By the time people in the Pacific Northwest woke up on Friday, October 12, 1962, “Freda” had been on the move for some time. She formed as a typhoon 500 miles west of Wake Island in the central Pacific Ocean a week earlier. As she moved north into colder waters and interacted with the jet stream, Freda became an extratropical cyclone. Freda arrived in Northern California as winds pushed her ashore, delaying some games in the 1962 World Series between the San Francisco Giants and the New York Yankees.
Freda officially became “Hurricane Freda” when she touched landfall in the United States. Hurricanes, cyclones and typhoons are basically the same types of storms, often labelled differently by their windspeed . Storms in the Atlantic Ocean are usually identified as hurricanes with the storms in the Pacific Ocean called typhoons or cyclones
Now on land, Hurricane Freda hooked straight north as she moved into southwest Oregon, bringing a pressure which would be equivalent to a Category 3 hurricane on the Saffir-Simpson hurricane scale. As Friday, October 12th dawned, few in the Pacific Northwest were aware of what the day would bring. Oregon’s Cape Blanco soon measured wind gusts at 145 miles per hour while the Naselle Radar Station in the Willapa Hills of southwest Washington logged winds of 160 miles per hour. Wind gusts in Portland, Oregon reached 116 mph, while Olympia officially measured 88mph.
Those living in eastern Washington experienced damaging high winds as well. When the roof blew off a neighbor’s house where I lived in the town of Sunnyside in the Yakima Valley, my mother hustled me into a basement room with no windows for the next few hour. Damaging winds reached as far inland as Spokane.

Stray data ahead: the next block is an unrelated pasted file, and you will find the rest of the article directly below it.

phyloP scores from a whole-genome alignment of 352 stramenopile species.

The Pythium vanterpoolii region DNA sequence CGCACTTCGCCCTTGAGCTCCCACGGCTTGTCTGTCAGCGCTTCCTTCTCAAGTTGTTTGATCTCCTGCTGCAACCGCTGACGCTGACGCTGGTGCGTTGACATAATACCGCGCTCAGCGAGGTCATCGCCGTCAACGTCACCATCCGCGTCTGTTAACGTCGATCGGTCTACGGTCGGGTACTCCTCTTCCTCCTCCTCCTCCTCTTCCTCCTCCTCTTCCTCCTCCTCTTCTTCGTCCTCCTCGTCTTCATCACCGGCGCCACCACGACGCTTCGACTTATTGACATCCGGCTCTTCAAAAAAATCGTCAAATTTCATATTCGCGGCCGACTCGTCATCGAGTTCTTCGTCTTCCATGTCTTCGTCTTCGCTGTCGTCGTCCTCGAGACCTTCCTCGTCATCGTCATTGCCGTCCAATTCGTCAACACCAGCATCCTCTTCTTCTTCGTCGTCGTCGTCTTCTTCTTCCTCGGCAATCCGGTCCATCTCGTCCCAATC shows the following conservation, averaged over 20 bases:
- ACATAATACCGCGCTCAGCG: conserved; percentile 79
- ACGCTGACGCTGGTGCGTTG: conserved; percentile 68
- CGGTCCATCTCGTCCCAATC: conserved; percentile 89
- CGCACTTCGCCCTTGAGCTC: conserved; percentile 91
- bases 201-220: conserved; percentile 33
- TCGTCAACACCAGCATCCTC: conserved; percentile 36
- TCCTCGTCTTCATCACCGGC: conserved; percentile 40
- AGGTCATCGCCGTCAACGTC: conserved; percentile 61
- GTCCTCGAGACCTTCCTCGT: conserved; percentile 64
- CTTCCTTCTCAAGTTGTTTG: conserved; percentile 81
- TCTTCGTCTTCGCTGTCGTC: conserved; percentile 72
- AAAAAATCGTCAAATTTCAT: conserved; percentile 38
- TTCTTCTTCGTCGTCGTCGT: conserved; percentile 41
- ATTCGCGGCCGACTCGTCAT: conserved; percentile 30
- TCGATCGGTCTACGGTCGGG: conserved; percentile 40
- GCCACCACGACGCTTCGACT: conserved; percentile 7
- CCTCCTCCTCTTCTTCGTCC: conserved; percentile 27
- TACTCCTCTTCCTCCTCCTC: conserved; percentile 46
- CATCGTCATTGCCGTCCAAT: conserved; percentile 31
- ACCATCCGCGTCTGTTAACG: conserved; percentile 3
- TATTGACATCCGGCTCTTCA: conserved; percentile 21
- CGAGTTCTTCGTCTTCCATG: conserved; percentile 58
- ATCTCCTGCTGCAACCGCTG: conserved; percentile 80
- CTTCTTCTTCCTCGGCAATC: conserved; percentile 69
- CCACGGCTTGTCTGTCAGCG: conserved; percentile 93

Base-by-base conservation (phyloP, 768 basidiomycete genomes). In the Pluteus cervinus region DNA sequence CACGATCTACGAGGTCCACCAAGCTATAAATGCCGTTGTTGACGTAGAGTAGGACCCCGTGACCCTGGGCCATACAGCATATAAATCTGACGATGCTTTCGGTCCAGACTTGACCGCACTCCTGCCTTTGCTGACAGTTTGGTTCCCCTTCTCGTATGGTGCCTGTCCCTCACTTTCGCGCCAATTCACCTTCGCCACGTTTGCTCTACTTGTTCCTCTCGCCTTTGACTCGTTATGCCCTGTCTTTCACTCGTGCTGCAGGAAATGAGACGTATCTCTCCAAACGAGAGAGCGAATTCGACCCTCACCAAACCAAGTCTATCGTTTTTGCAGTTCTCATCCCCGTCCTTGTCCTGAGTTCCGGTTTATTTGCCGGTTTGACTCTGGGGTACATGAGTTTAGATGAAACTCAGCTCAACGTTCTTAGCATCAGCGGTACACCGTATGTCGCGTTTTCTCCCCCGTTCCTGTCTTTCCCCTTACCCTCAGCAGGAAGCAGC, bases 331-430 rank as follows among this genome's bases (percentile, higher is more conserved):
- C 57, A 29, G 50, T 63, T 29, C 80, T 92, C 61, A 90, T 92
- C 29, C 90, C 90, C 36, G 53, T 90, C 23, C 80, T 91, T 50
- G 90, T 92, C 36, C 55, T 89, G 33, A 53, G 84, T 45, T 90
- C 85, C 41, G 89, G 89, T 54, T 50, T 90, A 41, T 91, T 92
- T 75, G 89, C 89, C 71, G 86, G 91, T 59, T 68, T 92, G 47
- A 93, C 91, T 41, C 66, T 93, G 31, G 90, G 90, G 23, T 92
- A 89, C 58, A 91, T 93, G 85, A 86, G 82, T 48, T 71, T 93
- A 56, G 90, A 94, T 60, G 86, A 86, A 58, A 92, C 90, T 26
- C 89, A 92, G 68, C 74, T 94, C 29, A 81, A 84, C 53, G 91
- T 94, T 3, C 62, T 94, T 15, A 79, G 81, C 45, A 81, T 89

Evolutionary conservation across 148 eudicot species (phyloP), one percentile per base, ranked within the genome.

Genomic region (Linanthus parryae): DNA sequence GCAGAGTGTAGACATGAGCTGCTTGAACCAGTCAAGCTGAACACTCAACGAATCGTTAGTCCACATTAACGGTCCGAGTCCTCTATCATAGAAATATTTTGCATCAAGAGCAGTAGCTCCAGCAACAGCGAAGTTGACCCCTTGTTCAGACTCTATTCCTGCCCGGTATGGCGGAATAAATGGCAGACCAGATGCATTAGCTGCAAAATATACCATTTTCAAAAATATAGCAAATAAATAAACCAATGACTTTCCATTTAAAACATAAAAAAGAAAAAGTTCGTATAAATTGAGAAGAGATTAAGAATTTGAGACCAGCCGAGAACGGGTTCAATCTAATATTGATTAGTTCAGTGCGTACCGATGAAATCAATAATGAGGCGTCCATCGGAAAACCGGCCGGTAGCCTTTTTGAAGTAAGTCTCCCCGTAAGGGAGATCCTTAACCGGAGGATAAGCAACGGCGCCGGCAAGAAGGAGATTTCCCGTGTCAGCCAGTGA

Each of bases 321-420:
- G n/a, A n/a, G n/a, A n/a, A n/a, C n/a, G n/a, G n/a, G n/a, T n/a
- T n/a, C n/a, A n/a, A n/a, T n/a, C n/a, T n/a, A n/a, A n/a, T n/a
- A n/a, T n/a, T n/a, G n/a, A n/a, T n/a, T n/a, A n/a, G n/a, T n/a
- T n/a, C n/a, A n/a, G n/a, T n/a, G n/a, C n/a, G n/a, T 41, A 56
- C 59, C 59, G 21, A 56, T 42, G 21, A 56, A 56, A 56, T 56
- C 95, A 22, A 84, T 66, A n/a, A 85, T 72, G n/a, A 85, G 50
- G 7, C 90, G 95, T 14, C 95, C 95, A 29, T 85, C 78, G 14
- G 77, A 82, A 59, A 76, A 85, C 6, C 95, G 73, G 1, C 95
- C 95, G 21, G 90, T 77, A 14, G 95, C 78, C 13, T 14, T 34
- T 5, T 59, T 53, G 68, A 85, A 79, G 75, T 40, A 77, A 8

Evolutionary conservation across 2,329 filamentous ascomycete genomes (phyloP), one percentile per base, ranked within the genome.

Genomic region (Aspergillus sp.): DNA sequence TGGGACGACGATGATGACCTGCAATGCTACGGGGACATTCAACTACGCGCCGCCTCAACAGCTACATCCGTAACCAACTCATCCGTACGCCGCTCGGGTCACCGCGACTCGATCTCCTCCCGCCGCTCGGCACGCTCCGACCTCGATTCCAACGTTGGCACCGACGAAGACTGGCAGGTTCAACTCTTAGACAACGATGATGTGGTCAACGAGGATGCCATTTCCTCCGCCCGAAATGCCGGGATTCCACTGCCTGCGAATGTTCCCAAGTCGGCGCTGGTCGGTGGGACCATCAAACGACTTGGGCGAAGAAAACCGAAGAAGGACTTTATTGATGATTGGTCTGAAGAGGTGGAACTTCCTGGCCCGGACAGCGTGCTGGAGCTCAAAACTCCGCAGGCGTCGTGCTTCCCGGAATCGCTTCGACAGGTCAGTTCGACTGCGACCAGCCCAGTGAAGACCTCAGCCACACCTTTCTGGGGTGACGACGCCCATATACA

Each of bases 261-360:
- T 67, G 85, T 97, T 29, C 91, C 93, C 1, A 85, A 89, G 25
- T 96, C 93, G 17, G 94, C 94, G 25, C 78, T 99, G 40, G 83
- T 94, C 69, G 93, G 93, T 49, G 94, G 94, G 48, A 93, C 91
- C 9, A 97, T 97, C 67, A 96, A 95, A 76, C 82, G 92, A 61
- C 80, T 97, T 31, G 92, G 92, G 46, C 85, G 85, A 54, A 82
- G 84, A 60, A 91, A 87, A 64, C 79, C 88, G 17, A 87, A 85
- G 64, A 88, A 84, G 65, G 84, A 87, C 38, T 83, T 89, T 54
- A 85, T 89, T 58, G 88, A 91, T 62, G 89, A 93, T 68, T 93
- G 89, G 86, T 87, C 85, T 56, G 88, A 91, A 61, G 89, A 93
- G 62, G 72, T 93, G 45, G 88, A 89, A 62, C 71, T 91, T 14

At lease 46 fatalities were attributed to Freda, more than for any other Pacific Northwest weather event. Injuries went into the hundreds. In less than 12 hours, more than 11 billion board feet of timber was blown down in northern California, Oregon and Washington. Estimates put the dollar damage at over $2 Billion in today’s dollars. The Metropolitan Life Insurance company named the Columbus Day Storm the nation’s worst natural disaster of 1962 as Hurricane Freda was labelled as the “most powerful extratropical cyclone recorded in the U.S in the 20th century.”
Few places in the United States are immune to natural disasters and the Pacific Northwest is no exception. While wildfires, floods and earthquakes occur more often, we manage to get a volcanic eruption and even the occasional hurricane from time to time. The next time someone tells you we don’t get hurricanes in the Pacific Northwest, relate the story of Hurricane Freda. For a little kid hustled into the basement after witnessing the neighbor’s roof blown off their house, it was an experience never to be forgotten.